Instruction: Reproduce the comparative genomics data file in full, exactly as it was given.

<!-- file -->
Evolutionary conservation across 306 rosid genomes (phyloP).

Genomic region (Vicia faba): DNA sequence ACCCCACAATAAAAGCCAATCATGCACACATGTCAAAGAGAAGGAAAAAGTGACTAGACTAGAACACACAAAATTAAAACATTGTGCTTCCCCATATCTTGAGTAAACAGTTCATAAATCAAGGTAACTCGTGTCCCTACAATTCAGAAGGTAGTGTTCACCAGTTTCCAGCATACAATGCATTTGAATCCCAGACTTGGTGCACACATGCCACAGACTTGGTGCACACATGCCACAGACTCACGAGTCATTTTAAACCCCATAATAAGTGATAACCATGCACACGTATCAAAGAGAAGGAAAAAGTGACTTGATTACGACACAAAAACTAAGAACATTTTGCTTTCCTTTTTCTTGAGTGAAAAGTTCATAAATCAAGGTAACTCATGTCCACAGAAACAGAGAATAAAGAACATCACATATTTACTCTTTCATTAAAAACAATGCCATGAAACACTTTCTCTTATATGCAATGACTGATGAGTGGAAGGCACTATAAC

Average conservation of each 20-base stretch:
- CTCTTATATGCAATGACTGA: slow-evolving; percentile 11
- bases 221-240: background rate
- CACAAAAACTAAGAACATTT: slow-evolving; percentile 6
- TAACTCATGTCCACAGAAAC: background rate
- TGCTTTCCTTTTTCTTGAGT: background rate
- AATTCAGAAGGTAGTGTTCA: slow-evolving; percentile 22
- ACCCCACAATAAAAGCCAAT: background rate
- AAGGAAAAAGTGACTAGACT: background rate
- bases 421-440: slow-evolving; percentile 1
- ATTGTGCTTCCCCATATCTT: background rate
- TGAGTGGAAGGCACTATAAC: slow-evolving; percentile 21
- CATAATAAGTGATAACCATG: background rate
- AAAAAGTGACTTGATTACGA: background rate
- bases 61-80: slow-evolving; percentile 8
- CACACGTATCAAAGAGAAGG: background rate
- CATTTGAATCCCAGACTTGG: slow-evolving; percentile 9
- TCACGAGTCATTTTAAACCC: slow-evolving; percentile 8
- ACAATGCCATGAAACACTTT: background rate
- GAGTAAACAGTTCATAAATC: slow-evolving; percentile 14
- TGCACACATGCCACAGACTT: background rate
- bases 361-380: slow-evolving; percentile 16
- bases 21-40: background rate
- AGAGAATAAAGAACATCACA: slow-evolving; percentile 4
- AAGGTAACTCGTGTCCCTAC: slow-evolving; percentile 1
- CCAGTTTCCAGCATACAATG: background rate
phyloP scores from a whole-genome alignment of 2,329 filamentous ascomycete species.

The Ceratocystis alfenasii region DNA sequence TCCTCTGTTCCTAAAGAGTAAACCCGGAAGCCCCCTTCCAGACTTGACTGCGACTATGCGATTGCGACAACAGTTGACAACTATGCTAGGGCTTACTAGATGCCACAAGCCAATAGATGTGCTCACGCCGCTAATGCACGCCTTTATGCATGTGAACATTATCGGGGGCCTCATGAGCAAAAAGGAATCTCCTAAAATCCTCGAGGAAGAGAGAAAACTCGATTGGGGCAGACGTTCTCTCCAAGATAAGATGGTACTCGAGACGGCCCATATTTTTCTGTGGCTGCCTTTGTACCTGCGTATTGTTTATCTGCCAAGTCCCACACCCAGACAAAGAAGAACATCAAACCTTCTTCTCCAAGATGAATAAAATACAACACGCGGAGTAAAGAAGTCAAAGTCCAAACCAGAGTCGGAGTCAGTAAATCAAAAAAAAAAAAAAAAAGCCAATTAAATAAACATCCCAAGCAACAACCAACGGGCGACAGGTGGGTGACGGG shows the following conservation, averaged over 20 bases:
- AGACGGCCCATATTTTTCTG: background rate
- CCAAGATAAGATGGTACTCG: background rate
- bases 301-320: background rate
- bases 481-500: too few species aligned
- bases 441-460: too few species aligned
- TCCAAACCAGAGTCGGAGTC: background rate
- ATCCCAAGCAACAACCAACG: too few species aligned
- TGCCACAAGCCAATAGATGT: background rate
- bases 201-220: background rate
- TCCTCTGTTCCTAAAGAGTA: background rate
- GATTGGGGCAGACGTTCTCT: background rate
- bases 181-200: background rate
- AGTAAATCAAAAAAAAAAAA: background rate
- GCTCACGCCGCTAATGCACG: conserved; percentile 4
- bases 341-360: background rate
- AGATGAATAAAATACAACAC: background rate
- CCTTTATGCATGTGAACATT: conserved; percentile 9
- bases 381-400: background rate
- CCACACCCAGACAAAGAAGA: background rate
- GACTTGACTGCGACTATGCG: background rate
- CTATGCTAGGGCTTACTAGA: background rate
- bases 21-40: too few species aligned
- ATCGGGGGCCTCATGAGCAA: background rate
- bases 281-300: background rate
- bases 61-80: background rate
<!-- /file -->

Evolutionary conservation across 306 rosid genomes (phyloP).

Genomic region (Vicia faba): DNA sequence ACCCCACAATAAAAGCCAATCATGCACACATGTCAAAGAGAAGGAAAAAGTGACTAGACTAGAACACACAAAATTAAAACATTGTGCTTCCCCATATCTTGAGTAAACAGTTCATAAATCAAGGTAACTCGTGTCCCTACAATTCAGAAGGTAGTGTTCACCAGTTTCCAGCATACAATGCATTTGAATCCCAGACTTGGTGCACACATGCCACAGACTTGGTGCACACATGCCACAGACTCACGAGTCATTTTAAACCCCATAATAAGTGATAACCATGCACACGTATCAAAGAGAAGGAAAAAGTGACTTGATTACGACACAAAAACTAAGAACATTTTGCTTTCCTTTTTCTTGAGTGAAAAGTTCATAAATCAAGGTAACTCATGTCCACAGAAACAGAGAATAAAGAACATCACATATTTACTCTTTCATTAAAAACAATGCCATGAAACACTTTCTCTTATATGCAATGACTGATGAGTGGAAGGCACTATAAC

Average conservation of each 20-base stretch:
- CTCTTATATGCAATGACTGA: slow-evolving; percentile 11
- bases 221-240: background rate
- CACAAAAACTAAGAACATTT: slow-evolving; percentile 6
- TAACTCATGTCCACAGAAAC: background rate
- TGCTTTCCTTTTTCTTGAGT: background rate
- AATTCAGAAGGTAGTGTTCA: slow-evolving; percentile 22
- ACCCCACAATAAAAGCCAAT: background rate
- AAGGAAAAAGTGACTAGACT: background rate
- bases 421-440: slow-evolving; percentile 1
- ATTGTGCTTCCCCATATCTT: background rate
- TGAGTGGAAGGCACTATAAC: slow-evolving; percentile 21
- CATAATAAGTGATAACCATG: background rate
- AAAAAGTGACTTGATTACGA: background rate
- bases 61-80: slow-evolving; percentile 8
- CACACGTATCAAAGAGAAGG: background rate
- CATTTGAATCCCAGACTTGG: slow-evolving; percentile 9
- TCACGAGTCATTTTAAACCC: slow-evolving; percentile 8
- ACAATGCCATGAAACACTTT: background rate
- GAGTAAACAGTTCATAAATC: slow-evolving; percentile 14
- TGCACACATGCCACAGACTT: background rate
- bases 361-380: slow-evolving; percentile 16
- bases 21-40: background rate
- AGAGAATAAAGAACATCACA: slow-evolving; percentile 4
- AAGGTAACTCGTGTCCCTAC: slow-evolving; percentile 1
- CCAGTTTCCAGCATACAATG: background rate
phyloP scores from a whole-genome alignment of 2,329 filamentous ascomycete species.

The Ceratocystis alfenasii region DNA sequence TCCTCTGTTCCTAAAGAGTAAACCCGGAAGCCCCCTTCCAGACTTGACTGCGACTATGCGATTGCGACAACAGTTGACAACTATGCTAGGGCTTACTAGATGCCACAAGCCAATAGATGTGCTCACGCCGCTAATGCACGCCTTTATGCATGTGAACATTATCGGGGGCCTCATGAGCAAAAAGGAATCTCCTAAAATCCTCGAGGAAGAGAGAAAACTCGATTGGGGCAGACGTTCTCTCCAAGATAAGATGGTACTCGAGACGGCCCATATTTTTCTGTGGCTGCCTTTGTACCTGCGTATTGTTTATCTGCCAAGTCCCACACCCAGACAAAGAAGAACATCAAACCTTCTTCTCCAAGATGAATAAAATACAACACGCGGAGTAAAGAAGTCAAAGTCCAAACCAGAGTCGGAGTCAGTAAATCAAAAAAAAAAAAAAAAAGCCAATTAAATAAACATCCCAAGCAACAACCAACGGGCGACAGGTGGGTGACGGG shows the following conservation, averaged over 20 bases:
- AGACGGCCCATATTTTTCTG: background rate
- CCAAGATAAGATGGTACTCG: background rate
- bases 301-320: background rate
- bases 481-500: too few species aligned
- bases 441-460: too few species aligned
- TCCAAACCAGAGTCGGAGTC: background rate
- ATCCCAAGCAACAACCAACG: too few species aligned
- TGCCACAAGCCAATAGATGT: background rate
- bases 201-220: background rate
- TCCTCTGTTCCTAAAGAGTA: background rate
- GATTGGGGCAGACGTTCTCT: background rate
- bases 181-200: background rate
- AGTAAATCAAAAAAAAAAAA: background rate
- GCTCACGCCGCTAATGCACG: conserved; percentile 4
- bases 341-360: background rate
- AGATGAATAAAATACAACAC: background rate
- CCTTTATGCATGTGAACATT: conserved; percentile 9
- bases 381-400: background rate
- CCACACCCAGACAAAGAAGA: background rate
- GACTTGACTGCGACTATGCG: background rate
- CTATGCTAGGGCTTACTAGA: background rate
- bases 21-40: too few species aligned
- ATCGGGGGCCTCATGAGCAA: background rate
- bases 281-300: background rate
- bases 61-80: background rate